• the ceiling value of a property of $500,000 is very low for an average retiring couple given the average level of farm business equity for broadacre enterprises is $968,000 (Farm Survey Report 1997). Farmer groups advocated a figure of $800,000;(6)
  • while the initial claim was that 10,000 farmers would benefit from the scheme, Social Security officers reported to a Senate Community Affairs estimates hearing that they expected only 6,000 farmers to apply and that only 2,100 would be successful;(7)
  • the scheme is only available to those farmers or farming couples whose income is less that the maximum pension income. This low level is likely to exclude many families who, while not destitute, are not well off. Farmer groups requested that a figure of $20,000 apply;
  • the involvement test for the younger generation needs to be more flexible for the situation where the younger generation has worked off the farm;
  • the window of opportunity of three years provided for this program is too short given the length of time it will take to get the scheme up and running. Five years has therefore been suggested to enable people to start their succession planning earlier;(8)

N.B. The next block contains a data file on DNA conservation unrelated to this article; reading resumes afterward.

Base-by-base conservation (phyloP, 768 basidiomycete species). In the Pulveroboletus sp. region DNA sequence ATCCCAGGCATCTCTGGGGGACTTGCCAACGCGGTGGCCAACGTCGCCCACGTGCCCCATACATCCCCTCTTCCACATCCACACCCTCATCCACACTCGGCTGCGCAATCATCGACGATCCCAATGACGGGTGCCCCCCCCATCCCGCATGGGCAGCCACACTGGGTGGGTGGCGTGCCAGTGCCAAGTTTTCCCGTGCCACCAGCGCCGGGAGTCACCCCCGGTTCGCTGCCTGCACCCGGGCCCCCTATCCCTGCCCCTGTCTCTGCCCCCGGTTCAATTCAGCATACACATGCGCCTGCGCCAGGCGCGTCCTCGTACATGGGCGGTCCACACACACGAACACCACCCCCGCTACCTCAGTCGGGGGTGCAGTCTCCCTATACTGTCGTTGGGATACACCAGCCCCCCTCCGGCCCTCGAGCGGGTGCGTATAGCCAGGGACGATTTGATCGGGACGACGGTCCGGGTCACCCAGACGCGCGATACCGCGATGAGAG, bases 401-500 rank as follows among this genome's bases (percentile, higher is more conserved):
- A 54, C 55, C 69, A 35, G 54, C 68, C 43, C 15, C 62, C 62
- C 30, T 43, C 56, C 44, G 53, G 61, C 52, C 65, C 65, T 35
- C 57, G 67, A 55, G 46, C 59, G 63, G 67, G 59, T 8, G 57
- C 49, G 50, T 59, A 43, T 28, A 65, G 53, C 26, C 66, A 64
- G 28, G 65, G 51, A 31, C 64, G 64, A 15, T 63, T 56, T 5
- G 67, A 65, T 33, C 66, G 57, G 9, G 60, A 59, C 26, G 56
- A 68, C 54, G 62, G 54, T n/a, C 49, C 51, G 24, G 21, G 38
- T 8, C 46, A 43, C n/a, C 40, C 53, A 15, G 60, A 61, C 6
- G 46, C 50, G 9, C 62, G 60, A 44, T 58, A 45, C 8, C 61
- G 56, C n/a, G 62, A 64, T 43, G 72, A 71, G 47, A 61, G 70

• the requirement that the farmer must have owned the land for 15 years is too restrictive.(9)

Review of the RAF Scheme

The scheme has now been running for two years. In 1999 an in-house review of RAFS was carried out by the Department of Family and Community Services. Specific issues addressed by the review were:

  • the extent to which RAFS is meeting its objective
  • dentification of key factors that promote or inhibit access to the scheme, and
  • the need for changes to address any perceived shortcomings in the scheme.(10)

On 10 May 2000 Hon Larry Anthony MP provided an answer to a Question on Notice about RAFS in which he agreed that the departmental review was also to 'examine the justification for, and the cost and equity of, any changes to the eligibility criteria for the scheme and its extension past September'.(11) At the time he said no decision had been made about whether the departmental report will be made public.

Legislation establishing RAFS received Royal Assent on 2 July 1998. The scheme was backdated to commence on 15 September 1997 and also applied to those eligible farmers who transferred legal title of their property in the five years preceding 15 September 1997 (therefore the scheme effectively applied for eight years). In the first year of the scheme 716 farmers (including spouses) were granted or received an increase in their age pension, or other income support payments under the RAFS provisions.(12) In his Second Reading Speech the Parliamentary Secretary to the Minister for Finance and Administration Hon Peter Slipper said that, to June 2000, RAFS has assisted more than 1400 retiring farmers and their partners.(13)